“The Lindisfarne Gospels is not just one of the most important books in the British Library’s collection; it is one of the most important books in the world.”
Dr. Claire Breay, Head of Medieval Manuscripts at the British Library, explains the value of the Gospels and in doing so exposes another important truth: her organisation is determined to keep hold of it.
However, the role of the national library of the UK as the best place to house this great book has been repeatedly challenged by prominent voices both in the North East and beyond. The remarkable
Durham City MP, Roberta Blackman-Woods, has campaigned for years for the manuscript to be moved from London.
“We want people to travel to the North East to see these wonderful Gospels in the context in which they were written.”
The idea that the book can only be understood as a product of the unique culture of early medieval Northumbria is an argument frequently used by proponents of its return.
The illustrations in the manuscript demonstrate the fusion of native Anglo-Saxon and Celtic styles with influences from the Continent that occurred in seventh and eighth century Northumbria.
The sacred power of the Gospels is deeply embedded in the folklore of the region. The manuscript is said to have emerged from the sea unscathed after being dropped overboard by monks fleeing the Vikings in 875 AD, an event attributed to divine provenance.
The British Library explained that while they recognised the “importance of the Lindisfarne Gospels” to the North East, conservation requirements mean that it is better to keep it in London.
“The Lindisfarne Gospels require an exceptional degree of care and expertise to preserve it and make it accessible for future generations.
“The British Library has been purpose built to safely store manuscripts of such significance and fragility. It also has one of the most experienced curatorial and conservation teams in the world.”
Chris Kilkenny, the historian of the Northumbrian Association who has been campaigning for the return of the Gospels for 14 years, told the BBC that the book can be stored safely outside of the British Library.
“I don’t believe in this idea that everything has to be in London. I think we’re more than capable of looking after it and displaying it.
“I think the British taxpayer pays more for them to be kept in the British Library and I think the British taxpayer would be more than pleased to pay the same amount for them to be stored in Durham.”
Durham University are reluctant to endorse the permanent return of the Gospels to the North East, not least because relations with the British Library have been strained in the past by the campaign to keep the manuscript in the region.
Dr Keith Barlett, Programme Director of the exhibition, said:
“We are delighted to have worked in partnership with the British Library, so that the Lindisfarne Gospels could be loaned to Durham for three months in 2013.
“The exhibition and regional events programme has been a marvellous success, Durham has been lifted and the whole region has been inspired.
“The Lindisfarne Gospels are part of the national collection and we recognise that the British Library is the right home for this.”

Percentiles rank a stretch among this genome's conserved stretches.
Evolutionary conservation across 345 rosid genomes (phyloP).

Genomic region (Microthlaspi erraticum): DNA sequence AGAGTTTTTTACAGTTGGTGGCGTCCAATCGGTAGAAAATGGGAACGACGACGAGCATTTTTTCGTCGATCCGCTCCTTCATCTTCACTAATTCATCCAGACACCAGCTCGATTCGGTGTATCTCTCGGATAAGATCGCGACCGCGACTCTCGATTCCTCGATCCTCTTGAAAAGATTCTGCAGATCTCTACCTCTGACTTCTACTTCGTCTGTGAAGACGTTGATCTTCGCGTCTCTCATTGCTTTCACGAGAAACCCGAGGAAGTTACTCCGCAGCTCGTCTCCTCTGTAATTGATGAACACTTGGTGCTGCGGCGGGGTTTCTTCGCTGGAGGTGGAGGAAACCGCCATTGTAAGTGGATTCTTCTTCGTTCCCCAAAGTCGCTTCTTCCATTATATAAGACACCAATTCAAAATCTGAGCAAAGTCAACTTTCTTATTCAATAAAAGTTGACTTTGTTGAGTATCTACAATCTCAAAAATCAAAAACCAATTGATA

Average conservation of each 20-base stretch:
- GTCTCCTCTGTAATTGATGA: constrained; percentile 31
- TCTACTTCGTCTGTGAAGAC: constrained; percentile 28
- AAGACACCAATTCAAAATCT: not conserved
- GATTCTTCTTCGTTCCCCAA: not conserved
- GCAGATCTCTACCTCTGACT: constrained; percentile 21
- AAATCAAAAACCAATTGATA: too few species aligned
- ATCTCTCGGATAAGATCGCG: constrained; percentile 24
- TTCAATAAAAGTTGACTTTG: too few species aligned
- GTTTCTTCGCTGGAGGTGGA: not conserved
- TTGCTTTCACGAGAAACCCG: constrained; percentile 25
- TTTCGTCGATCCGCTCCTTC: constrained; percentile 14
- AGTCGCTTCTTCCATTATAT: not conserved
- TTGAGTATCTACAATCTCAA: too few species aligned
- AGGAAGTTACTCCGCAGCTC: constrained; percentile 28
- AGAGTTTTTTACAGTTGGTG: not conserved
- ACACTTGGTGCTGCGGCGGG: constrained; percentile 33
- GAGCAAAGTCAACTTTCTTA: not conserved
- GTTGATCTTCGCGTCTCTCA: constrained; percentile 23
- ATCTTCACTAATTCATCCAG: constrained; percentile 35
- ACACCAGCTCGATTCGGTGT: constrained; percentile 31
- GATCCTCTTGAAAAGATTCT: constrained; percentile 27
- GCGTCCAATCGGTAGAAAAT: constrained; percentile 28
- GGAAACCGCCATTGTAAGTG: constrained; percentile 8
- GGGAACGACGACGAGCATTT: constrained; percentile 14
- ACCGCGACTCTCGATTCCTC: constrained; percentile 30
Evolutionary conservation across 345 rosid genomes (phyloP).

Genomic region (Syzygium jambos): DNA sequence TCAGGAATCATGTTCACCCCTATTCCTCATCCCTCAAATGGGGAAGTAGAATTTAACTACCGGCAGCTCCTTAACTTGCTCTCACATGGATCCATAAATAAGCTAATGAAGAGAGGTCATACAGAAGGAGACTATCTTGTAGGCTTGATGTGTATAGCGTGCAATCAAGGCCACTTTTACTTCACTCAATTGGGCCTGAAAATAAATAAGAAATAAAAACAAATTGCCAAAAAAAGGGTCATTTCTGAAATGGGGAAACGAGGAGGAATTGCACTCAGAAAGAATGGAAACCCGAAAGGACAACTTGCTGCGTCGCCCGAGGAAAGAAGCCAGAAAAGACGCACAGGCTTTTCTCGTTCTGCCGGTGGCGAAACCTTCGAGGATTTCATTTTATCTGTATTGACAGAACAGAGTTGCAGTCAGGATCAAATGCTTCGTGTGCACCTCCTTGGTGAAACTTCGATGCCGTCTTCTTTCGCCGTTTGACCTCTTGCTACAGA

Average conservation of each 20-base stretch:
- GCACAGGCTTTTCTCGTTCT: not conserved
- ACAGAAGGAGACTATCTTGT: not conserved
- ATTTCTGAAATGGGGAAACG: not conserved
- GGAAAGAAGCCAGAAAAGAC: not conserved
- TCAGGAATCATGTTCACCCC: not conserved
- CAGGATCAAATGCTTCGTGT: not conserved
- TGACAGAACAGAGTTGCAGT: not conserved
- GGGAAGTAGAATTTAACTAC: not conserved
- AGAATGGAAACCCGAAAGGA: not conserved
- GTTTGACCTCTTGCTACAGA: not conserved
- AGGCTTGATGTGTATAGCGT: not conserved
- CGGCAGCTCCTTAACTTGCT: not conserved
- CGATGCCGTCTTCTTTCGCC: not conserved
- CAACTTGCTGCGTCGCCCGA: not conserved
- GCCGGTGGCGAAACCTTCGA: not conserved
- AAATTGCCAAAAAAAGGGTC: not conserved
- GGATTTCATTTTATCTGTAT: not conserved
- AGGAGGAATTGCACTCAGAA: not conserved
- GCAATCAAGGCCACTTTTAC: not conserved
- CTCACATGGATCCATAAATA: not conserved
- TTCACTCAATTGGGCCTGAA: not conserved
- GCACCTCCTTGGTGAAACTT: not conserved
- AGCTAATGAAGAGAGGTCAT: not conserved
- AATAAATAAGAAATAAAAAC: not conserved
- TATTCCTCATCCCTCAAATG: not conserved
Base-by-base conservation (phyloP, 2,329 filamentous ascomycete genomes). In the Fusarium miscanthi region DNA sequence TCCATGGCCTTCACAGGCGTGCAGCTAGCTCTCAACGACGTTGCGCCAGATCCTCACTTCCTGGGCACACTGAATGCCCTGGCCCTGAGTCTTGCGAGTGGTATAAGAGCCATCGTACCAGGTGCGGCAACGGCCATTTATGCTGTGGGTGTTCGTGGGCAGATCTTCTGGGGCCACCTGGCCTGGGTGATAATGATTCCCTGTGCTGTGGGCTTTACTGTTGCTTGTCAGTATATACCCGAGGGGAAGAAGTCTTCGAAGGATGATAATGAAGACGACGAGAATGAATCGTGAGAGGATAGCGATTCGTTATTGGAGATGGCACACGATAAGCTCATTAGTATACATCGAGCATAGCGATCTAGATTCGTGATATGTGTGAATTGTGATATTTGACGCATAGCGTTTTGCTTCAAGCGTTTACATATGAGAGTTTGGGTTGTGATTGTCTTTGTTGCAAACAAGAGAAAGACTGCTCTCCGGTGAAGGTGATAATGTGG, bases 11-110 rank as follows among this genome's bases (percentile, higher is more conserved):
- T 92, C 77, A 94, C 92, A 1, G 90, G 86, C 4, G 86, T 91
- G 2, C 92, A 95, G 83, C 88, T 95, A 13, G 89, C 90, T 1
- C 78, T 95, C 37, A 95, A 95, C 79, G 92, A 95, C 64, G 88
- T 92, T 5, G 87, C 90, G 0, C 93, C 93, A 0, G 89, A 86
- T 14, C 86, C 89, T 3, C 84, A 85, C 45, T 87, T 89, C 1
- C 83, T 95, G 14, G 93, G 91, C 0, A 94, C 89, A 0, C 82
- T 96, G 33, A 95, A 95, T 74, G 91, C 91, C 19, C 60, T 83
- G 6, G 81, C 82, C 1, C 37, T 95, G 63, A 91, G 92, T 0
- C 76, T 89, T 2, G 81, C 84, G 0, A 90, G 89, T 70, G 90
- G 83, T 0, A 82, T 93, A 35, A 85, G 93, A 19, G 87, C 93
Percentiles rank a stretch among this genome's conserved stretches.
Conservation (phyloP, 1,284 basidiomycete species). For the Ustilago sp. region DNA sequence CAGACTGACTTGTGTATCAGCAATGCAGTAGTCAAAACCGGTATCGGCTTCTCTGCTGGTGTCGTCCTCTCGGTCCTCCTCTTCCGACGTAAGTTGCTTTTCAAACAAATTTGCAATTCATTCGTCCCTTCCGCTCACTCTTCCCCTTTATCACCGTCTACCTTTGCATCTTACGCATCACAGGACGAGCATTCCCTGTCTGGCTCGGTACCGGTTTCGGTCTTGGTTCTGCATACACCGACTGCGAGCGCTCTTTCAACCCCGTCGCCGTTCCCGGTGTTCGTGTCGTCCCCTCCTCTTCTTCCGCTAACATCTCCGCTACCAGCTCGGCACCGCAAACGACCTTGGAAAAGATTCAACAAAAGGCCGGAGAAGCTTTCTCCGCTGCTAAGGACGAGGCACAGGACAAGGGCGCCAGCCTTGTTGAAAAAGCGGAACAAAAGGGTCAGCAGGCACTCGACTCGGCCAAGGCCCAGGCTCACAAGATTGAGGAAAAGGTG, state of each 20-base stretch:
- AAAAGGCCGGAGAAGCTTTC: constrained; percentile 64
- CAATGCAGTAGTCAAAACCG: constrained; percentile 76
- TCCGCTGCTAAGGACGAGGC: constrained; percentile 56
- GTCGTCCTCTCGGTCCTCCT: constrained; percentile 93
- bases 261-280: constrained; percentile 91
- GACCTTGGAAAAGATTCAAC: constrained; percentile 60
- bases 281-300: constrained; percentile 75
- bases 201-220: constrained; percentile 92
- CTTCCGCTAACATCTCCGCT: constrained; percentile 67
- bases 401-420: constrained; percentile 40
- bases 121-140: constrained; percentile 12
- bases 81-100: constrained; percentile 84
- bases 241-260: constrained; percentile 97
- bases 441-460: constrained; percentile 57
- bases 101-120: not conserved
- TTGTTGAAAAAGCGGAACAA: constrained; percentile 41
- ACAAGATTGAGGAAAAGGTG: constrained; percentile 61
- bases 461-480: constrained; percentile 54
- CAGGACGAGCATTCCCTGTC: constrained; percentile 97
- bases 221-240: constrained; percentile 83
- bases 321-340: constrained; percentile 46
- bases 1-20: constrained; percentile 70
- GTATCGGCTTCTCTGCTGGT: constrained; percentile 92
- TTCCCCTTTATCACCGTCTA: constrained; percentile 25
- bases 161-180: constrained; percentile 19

Vice Chancellor Chris Higgins was even more adamant that the illuminated manuscript should stay in London.
“Why should it be in the North East permanently? It’s a national treasure not a North East treasure,” he said.
To a large extent, the debate hinges around a concept of identity; while some people assert the relevance of the Gospels to the character of Northumberland as a region, it could equally be claimed that it was a milestone in the development of ‘Englishness’.
What is clear though is the importance of the manuscript to the study of Anglo-Saxon England, as Professor Richard Gameson explains:
“The Lindisfarne Gospels is one of the best preserved works of Anglo-Saxon art that has come down to us.
“Because it is so well preserved and we can relate it to a specific context it is a lens that lets us see the world that produced it”.
The importance of the book to academics and students studying the Anglo-Saxon period has been emphasised by those who think it should be kept in London, where it can reach a wider audience.
Gabriel Sewell, Head of Collections at Durham Cathedral, commented:
“Combining Irish and Roman Christian traditions, as well as secular and sacred ornamentation, the Lindisfarne Gospels were intended to appeal to a diverse and multi-cultural audience.
“With this in mind, it is fitting that they are held in the British Library where they can be seen by visitors from across the globe and where they can be conserved as carefully as possible as part of the nation’s heritage.”
Chris Kilkenny disagrees. “They used to say scholars can only come to London to see these things but, after all, we invented the railways so they can get up to Durham quite easily and we invented the electric light so they can see the things when they get up here.”
However, the British Library was keen to add that there will be more opportunities in the future for the Gospels to be seen in Durham.
“Following a recent agreement, the Gospels can now visit the North East every seven years so each generation can continue to have opportunities to see them in the region where they were created.”
Visitors can find out more about the making of the Lindisfarne Gospels in a new exhibition, ‘One Amazing Book’, which opens in the Wolfson Gallery at Palace Green Library on Saturday 26th October.